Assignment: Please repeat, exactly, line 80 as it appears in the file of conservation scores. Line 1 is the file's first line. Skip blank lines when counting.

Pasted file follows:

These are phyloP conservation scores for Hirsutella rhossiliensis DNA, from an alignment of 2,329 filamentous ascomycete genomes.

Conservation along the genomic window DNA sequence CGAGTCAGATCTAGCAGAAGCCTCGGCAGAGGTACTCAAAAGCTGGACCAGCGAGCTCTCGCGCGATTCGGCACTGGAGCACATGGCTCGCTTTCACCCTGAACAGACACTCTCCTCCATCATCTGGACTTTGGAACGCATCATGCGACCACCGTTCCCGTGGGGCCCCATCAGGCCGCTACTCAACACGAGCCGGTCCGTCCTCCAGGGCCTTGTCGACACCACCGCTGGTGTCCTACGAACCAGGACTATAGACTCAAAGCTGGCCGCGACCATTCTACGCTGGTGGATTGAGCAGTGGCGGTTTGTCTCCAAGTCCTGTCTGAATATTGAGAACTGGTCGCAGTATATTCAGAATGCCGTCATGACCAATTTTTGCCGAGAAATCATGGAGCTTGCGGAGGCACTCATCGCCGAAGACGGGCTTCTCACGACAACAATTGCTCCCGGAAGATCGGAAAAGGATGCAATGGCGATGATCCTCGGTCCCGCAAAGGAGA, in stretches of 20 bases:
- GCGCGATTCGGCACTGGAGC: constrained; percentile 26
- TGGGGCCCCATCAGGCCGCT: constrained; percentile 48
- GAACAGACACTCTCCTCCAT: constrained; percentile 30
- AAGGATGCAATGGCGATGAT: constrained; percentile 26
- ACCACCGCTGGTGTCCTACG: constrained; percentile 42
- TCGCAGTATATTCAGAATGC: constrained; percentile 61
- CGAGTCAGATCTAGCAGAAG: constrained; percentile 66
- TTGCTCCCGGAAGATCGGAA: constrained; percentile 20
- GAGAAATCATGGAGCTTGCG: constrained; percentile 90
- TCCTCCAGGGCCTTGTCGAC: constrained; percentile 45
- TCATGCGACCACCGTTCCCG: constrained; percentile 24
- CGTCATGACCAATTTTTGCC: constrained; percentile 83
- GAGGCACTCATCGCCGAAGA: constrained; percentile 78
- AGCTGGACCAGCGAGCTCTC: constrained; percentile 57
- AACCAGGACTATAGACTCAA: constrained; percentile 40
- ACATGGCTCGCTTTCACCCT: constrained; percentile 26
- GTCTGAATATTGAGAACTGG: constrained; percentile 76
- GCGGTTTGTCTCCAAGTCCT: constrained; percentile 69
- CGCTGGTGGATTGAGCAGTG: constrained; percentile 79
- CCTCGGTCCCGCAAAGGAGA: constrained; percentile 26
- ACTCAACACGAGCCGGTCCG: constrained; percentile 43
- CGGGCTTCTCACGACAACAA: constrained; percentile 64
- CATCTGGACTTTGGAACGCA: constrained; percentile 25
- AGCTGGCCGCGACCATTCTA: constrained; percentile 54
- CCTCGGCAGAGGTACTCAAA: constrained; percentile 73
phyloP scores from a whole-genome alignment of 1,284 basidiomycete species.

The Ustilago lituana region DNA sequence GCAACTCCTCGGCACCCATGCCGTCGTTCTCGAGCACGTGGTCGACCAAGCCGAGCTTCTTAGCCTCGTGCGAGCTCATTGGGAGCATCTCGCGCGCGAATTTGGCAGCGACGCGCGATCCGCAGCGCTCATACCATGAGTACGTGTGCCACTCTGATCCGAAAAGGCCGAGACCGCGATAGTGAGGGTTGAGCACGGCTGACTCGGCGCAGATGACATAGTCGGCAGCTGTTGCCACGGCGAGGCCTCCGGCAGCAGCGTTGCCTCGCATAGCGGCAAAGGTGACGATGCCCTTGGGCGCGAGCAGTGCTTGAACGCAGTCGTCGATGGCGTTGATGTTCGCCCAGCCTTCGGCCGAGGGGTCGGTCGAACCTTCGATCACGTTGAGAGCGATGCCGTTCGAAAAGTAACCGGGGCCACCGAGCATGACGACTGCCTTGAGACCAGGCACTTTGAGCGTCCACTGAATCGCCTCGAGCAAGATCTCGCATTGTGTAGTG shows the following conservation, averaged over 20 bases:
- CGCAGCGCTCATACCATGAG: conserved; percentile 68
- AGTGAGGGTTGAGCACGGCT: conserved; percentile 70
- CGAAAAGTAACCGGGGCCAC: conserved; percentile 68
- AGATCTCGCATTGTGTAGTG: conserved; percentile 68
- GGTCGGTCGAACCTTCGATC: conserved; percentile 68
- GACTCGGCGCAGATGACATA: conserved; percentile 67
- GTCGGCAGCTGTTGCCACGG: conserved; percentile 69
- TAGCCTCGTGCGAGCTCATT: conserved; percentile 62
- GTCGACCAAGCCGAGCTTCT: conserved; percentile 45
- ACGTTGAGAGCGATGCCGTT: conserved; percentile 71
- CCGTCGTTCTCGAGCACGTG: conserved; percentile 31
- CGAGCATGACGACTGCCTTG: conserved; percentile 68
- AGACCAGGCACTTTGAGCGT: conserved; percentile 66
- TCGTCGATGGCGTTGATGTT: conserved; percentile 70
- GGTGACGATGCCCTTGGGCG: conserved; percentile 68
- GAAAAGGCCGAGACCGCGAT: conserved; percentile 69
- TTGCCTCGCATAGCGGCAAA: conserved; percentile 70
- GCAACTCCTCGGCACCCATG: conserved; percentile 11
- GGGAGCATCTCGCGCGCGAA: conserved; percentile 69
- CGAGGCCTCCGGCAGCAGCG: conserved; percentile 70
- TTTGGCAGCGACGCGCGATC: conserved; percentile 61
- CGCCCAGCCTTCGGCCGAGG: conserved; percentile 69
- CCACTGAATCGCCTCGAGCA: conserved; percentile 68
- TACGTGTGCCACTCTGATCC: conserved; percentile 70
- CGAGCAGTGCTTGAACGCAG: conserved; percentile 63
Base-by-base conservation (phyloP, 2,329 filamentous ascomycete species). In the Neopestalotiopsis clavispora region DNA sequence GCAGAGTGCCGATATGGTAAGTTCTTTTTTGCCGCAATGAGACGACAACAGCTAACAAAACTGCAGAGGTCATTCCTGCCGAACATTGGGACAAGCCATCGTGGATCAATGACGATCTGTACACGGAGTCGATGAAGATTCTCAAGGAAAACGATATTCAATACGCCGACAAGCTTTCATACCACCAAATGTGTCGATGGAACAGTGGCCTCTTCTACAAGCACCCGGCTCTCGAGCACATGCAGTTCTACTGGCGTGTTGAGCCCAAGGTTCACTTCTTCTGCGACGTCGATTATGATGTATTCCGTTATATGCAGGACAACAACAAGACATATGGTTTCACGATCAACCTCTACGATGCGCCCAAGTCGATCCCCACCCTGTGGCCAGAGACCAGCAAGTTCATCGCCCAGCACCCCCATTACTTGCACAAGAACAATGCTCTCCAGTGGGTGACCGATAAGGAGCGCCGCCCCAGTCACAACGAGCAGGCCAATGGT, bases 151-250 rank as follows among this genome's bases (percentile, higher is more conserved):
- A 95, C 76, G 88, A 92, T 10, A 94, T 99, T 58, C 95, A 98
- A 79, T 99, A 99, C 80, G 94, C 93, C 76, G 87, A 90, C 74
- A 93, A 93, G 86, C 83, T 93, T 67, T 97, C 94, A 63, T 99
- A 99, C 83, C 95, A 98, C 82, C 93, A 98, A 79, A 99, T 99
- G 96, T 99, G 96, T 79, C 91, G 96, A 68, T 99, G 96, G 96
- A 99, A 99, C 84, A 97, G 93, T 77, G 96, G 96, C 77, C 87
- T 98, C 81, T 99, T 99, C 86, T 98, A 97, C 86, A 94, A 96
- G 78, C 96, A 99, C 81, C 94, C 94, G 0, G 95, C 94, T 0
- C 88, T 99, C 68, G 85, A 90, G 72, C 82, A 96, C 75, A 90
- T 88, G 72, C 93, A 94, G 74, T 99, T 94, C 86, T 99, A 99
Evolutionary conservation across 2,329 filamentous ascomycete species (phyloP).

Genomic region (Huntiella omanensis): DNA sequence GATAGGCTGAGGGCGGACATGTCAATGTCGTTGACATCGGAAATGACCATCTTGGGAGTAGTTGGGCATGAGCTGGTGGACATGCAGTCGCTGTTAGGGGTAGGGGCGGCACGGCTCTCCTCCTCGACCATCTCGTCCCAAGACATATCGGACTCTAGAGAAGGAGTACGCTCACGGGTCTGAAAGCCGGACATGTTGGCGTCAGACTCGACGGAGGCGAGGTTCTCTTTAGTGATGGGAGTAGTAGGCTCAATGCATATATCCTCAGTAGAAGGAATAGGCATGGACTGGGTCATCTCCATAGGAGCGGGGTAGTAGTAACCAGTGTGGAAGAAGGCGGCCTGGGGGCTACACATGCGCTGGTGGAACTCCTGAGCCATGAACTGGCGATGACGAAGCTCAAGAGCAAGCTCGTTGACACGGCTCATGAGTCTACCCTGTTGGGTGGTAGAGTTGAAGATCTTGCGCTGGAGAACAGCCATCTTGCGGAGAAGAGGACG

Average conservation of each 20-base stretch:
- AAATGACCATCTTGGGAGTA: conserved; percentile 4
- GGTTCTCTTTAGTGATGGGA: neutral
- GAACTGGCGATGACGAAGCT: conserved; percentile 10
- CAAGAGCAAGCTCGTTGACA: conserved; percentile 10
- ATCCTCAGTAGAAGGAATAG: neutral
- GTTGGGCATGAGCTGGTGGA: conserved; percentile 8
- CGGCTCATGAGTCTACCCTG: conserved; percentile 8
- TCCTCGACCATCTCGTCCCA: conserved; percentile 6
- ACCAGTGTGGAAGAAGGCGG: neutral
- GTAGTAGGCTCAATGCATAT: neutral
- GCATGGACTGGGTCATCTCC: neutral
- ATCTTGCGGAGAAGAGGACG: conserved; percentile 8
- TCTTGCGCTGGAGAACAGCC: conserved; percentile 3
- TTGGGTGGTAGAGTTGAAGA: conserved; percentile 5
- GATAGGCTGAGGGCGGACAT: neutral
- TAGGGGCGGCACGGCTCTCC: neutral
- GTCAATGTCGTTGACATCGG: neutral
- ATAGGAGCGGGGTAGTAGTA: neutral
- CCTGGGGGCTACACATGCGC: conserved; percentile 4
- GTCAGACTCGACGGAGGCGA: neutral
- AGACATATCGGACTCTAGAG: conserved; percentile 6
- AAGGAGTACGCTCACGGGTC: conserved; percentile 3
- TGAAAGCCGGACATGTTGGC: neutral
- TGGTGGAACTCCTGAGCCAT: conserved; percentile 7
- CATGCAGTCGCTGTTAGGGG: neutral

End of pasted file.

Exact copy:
- ATCTTGCGGAGAAGAGGACG: conserved; percentile 8